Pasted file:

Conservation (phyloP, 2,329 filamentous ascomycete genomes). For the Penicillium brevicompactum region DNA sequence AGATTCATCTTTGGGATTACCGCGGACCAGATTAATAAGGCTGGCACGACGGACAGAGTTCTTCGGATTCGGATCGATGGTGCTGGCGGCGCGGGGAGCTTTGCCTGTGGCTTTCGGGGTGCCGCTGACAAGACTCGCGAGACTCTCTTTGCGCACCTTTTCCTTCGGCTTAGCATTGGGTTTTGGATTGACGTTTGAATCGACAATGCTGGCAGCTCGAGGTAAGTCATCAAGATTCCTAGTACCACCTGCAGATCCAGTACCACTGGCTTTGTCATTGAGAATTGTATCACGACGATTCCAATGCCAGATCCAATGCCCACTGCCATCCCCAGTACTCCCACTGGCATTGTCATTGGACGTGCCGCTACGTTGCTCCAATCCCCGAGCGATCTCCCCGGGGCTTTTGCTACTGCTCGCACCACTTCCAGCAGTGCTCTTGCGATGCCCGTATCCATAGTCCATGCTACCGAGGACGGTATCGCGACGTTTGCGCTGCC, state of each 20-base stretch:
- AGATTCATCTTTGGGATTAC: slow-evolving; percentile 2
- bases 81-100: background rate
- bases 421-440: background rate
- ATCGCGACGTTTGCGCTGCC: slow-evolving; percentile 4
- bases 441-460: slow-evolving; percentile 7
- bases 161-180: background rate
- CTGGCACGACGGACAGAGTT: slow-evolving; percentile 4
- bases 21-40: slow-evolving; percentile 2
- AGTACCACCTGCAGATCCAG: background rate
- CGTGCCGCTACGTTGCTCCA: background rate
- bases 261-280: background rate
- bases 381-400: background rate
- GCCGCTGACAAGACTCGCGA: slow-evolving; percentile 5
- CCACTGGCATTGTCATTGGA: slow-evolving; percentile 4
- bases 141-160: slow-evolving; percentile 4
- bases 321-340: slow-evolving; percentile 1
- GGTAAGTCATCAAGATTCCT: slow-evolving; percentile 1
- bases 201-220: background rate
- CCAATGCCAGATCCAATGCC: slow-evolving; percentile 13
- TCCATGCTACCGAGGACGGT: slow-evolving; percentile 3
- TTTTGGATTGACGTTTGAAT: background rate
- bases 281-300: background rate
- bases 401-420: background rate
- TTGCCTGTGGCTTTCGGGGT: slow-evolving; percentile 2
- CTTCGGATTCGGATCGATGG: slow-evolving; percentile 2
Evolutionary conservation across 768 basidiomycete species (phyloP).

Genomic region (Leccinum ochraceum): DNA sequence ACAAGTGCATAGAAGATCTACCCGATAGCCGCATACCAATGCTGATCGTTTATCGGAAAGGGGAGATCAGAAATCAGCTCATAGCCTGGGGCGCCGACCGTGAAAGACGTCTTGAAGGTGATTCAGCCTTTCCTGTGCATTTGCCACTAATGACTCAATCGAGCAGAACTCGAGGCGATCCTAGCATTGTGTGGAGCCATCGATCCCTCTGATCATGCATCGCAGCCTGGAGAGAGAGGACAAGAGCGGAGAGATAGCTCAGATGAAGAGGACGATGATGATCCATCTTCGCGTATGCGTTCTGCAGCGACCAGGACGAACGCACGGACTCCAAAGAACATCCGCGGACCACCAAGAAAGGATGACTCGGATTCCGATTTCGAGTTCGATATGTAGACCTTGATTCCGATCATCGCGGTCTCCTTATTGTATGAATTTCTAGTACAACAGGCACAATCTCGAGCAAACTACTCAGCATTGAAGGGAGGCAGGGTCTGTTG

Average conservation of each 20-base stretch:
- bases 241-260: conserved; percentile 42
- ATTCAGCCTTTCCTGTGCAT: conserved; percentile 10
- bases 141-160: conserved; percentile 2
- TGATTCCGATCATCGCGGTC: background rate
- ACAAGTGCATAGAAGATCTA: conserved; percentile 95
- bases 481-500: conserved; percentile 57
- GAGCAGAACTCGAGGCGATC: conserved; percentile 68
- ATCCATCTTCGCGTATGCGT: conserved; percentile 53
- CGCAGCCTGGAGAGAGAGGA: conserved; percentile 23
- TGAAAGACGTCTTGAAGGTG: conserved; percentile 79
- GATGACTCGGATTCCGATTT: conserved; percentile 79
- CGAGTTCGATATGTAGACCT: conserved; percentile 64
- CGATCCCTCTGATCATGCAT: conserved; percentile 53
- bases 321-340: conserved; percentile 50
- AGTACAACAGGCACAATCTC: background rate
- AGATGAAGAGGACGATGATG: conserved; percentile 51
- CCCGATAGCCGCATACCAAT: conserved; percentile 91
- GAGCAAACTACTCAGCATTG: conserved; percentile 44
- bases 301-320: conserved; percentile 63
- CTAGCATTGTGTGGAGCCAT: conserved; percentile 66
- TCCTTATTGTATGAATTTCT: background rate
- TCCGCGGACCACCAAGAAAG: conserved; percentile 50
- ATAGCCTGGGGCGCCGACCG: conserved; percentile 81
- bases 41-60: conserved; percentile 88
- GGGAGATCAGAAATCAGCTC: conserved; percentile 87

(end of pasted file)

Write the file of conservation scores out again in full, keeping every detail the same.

Conservation (phyloP, 2,329 filamentous ascomycete genomes). For the Penicillium brevicompactum region DNA sequence AGATTCATCTTTGGGATTACCGCGGACCAGATTAATAAGGCTGGCACGACGGACAGAGTTCTTCGGATTCGGATCGATGGTGCTGGCGGCGCGGGGAGCTTTGCCTGTGGCTTTCGGGGTGCCGCTGACAAGACTCGCGAGACTCTCTTTGCGCACCTTTTCCTTCGGCTTAGCATTGGGTTTTGGATTGACGTTTGAATCGACAATGCTGGCAGCTCGAGGTAAGTCATCAAGATTCCTAGTACCACCTGCAGATCCAGTACCACTGGCTTTGTCATTGAGAATTGTATCACGACGATTCCAATGCCAGATCCAATGCCCACTGCCATCCCCAGTACTCCCACTGGCATTGTCATTGGACGTGCCGCTACGTTGCTCCAATCCCCGAGCGATCTCCCCGGGGCTTTTGCTACTGCTCGCACCACTTCCAGCAGTGCTCTTGCGATGCCCGTATCCATAGTCCATGCTACCGAGGACGGTATCGCGACGTTTGCGCTGCC, state of each 20-base stretch:
- AGATTCATCTTTGGGATTAC: slow-evolving; percentile 2
- bases 81-100: background rate
- bases 421-440: background rate
- ATCGCGACGTTTGCGCTGCC: slow-evolving; percentile 4
- bases 441-460: slow-evolving; percentile 7
- bases 161-180: background rate
- CTGGCACGACGGACAGAGTT: slow-evolving; percentile 4
- bases 21-40: slow-evolving; percentile 2
- AGTACCACCTGCAGATCCAG: background rate
- CGTGCCGCTACGTTGCTCCA: background rate
- bases 261-280: background rate
- bases 381-400: background rate
- GCCGCTGACAAGACTCGCGA: slow-evolving; percentile 5
- CCACTGGCATTGTCATTGGA: slow-evolving; percentile 4
- bases 141-160: slow-evolving; percentile 4
- bases 321-340: slow-evolving; percentile 1
- GGTAAGTCATCAAGATTCCT: slow-evolving; percentile 1
- bases 201-220: background rate
- CCAATGCCAGATCCAATGCC: slow-evolving; percentile 13
- TCCATGCTACCGAGGACGGT: slow-evolving; percentile 3
- TTTTGGATTGACGTTTGAAT: background rate
- bases 281-300: background rate
- bases 401-420: background rate
- TTGCCTGTGGCTTTCGGGGT: slow-evolving; percentile 2
- CTTCGGATTCGGATCGATGG: slow-evolving; percentile 2
Evolutionary conservation across 768 basidiomycete species (phyloP).

Genomic region (Leccinum ochraceum): DNA sequence ACAAGTGCATAGAAGATCTACCCGATAGCCGCATACCAATGCTGATCGTTTATCGGAAAGGGGAGATCAGAAATCAGCTCATAGCCTGGGGCGCCGACCGTGAAAGACGTCTTGAAGGTGATTCAGCCTTTCCTGTGCATTTGCCACTAATGACTCAATCGAGCAGAACTCGAGGCGATCCTAGCATTGTGTGGAGCCATCGATCCCTCTGATCATGCATCGCAGCCTGGAGAGAGAGGACAAGAGCGGAGAGATAGCTCAGATGAAGAGGACGATGATGATCCATCTTCGCGTATGCGTTCTGCAGCGACCAGGACGAACGCACGGACTCCAAAGAACATCCGCGGACCACCAAGAAAGGATGACTCGGATTCCGATTTCGAGTTCGATATGTAGACCTTGATTCCGATCATCGCGGTCTCCTTATTGTATGAATTTCTAGTACAACAGGCACAATCTCGAGCAAACTACTCAGCATTGAAGGGAGGCAGGGTCTGTTG

Average conservation of each 20-base stretch:
- bases 241-260: conserved; percentile 42
- ATTCAGCCTTTCCTGTGCAT: conserved; percentile 10
- bases 141-160: conserved; percentile 2
- TGATTCCGATCATCGCGGTC: background rate
- ACAAGTGCATAGAAGATCTA: conserved; percentile 95
- bases 481-500: conserved; percentile 57
- GAGCAGAACTCGAGGCGATC: conserved; percentile 68
- ATCCATCTTCGCGTATGCGT: conserved; percentile 53
- CGCAGCCTGGAGAGAGAGGA: conserved; percentile 23
- TGAAAGACGTCTTGAAGGTG: conserved; percentile 79
- GATGACTCGGATTCCGATTT: conserved; percentile 79
- CGAGTTCGATATGTAGACCT: conserved; percentile 64
- CGATCCCTCTGATCATGCAT: conserved; percentile 53
- bases 321-340: conserved; percentile 50
- AGTACAACAGGCACAATCTC: background rate
- AGATGAAGAGGACGATGATG: conserved; percentile 51
- CCCGATAGCCGCATACCAAT: conserved; percentile 91
- GAGCAAACTACTCAGCATTG: conserved; percentile 44
- bases 301-320: conserved; percentile 63
- CTAGCATTGTGTGGAGCCAT: conserved; percentile 66
- TCCTTATTGTATGAATTTCT: background rate
- TCCGCGGACCACCAAGAAAG: conserved; percentile 50
- ATAGCCTGGGGCGCCGACCG: conserved; percentile 81
- bases 41-60: conserved; percentile 88
- GGGAGATCAGAAATCAGCTC: conserved; percentile 87